Friday, all day, the US press does what it does best — covered blank empty space, as a phalanx of reporters staked out Joe Biden’s house in Delaware, filming each other playing frisbee. With the VP choices really narrowed down to — well, one — everyone was waiting for this magic text message that would come out to Obama’s far flung supporters.
Came it did, at 4am Saturday morning. Surprise, surprise Joe Biden was the candidate.
Nothing could be more typical of what the Obama campaign has become than this coy teenage text messaging, making it all about the process not the product, as a way of building up some cheap suspense and momentum. Can Vice-presidential candidate Biden live up to it?
He’s scarcely a surprise or an unknown quantity — in the Senate since he was 29, getting in in 72, the same year his wife and daughter were killed in a car accident – he was sworn in at his surviving children’s bedside. The poorest member of the Senate — net worth, minus $300,000 — he’s a thorough professional of that most arcane of legislative bodies, with a long service of various military and foreign relations subcommittees.
He has strong union relations — Delaware is basically New Jersey with less industrial waste (i.e. it does not have the population of Newark in its borders) — and his greatest role will be to reassure nervous conservative Dems that there’s an old white guy in da house.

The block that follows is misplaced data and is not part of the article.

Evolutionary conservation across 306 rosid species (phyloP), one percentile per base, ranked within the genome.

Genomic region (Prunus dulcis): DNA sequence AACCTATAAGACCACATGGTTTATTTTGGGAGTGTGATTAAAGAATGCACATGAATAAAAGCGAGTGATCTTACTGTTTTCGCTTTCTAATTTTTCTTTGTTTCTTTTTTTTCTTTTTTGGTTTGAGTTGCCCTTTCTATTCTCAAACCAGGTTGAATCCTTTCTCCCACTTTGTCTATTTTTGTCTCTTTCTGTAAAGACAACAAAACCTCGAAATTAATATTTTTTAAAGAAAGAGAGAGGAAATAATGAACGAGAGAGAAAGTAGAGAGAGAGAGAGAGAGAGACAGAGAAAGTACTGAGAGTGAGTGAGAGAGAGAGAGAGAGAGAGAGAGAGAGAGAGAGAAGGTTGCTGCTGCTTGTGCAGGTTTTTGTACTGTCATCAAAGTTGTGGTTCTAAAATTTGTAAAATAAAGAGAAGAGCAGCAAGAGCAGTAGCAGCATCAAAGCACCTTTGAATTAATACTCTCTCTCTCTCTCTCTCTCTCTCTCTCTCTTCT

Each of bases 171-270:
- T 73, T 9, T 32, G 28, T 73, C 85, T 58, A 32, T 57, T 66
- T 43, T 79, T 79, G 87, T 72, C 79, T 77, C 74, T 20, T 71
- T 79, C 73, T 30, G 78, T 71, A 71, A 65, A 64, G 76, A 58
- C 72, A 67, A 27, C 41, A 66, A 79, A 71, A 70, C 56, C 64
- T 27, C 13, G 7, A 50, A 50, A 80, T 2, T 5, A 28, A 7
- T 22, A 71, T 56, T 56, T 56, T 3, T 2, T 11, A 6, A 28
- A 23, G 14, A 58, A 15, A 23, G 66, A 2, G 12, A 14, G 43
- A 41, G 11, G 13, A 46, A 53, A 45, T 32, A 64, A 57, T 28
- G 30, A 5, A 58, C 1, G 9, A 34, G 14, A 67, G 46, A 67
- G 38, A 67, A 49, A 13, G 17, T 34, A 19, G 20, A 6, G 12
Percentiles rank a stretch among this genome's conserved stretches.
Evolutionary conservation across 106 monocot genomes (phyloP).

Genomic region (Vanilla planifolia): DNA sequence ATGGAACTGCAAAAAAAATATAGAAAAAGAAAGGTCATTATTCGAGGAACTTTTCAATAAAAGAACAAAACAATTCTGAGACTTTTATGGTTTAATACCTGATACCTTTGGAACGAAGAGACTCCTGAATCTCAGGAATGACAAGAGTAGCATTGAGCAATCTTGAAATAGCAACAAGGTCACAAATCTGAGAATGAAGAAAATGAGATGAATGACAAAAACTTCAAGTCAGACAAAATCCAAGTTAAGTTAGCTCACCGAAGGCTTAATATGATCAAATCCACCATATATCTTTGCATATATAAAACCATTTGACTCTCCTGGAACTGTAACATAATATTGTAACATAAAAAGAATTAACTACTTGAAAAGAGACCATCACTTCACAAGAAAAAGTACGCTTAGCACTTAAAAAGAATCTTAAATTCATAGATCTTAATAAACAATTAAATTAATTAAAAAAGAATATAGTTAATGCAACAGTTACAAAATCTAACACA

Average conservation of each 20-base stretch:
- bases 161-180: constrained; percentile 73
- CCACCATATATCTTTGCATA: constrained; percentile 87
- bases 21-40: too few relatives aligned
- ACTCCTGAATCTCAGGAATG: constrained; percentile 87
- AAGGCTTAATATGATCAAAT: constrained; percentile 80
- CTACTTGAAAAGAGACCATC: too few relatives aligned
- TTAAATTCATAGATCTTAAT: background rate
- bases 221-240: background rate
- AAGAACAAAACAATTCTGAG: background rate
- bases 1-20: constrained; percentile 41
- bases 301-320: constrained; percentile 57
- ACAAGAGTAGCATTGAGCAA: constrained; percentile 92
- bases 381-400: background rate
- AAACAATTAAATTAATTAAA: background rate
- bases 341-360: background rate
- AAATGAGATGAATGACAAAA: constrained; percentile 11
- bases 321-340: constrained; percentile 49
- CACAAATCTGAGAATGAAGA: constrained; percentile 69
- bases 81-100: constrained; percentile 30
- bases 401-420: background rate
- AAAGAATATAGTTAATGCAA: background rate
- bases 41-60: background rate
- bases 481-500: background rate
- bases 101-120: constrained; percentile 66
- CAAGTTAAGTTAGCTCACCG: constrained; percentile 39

Good choice? It certainly balances the ticket, while making it less exciting. And Biden has a whole fusillade of smoking guns the Republicans can point to. He was a Presidential candidate in 88, but pulled out early when he was accused of plagiarising a speech by — of all people — Neil Kinnock, in which Kinnock had contested the Thatcherite vision of the unemployed as workshy.
It was a strong speech, arguing unashamedly that to people oppressed — in Kinnock’s version, miners — was not to make them out to be victims, because the central fact was that they organised against their oppression. Why Biden couldn’t have used the general idea and done his own take on it is lost in mystery, but it knocked him out of the running.
He made another tilt this year, and before burning out in Iowa, got off a few nasty cracks at Obama’s lack of experience — the presidency not being an on-the-job-training sort of thing. He also supported the Iraq war and gave a few blood and thunder speeches throughout the lead up to that. Oh, and he said John Mccain would make a great president he’d love to serve under.
The Obama campaign is gambling on the idea that these remarks will burn out their usefulness, and the old white guy factor will kick in, nobbling McCain’s claim to it. It seems, like much of Obama’s recent decisions, half-hearted and arsed. Wouldn’t a full bore military dude like Wesley Clark blow McCain out of the water — maybe he didn’t want it? Wouldn’t Hillary really bring both the forcefulness and excitement to the ticket?
As usual with these things, the exact nature of the decision will only come in retrospect. Should the ticket win, it will have always been the obvious choice, wise stabilisation etc. If not, it will be the crucial loss of daring, etc that lost Obama the campaign. Too late we will find out.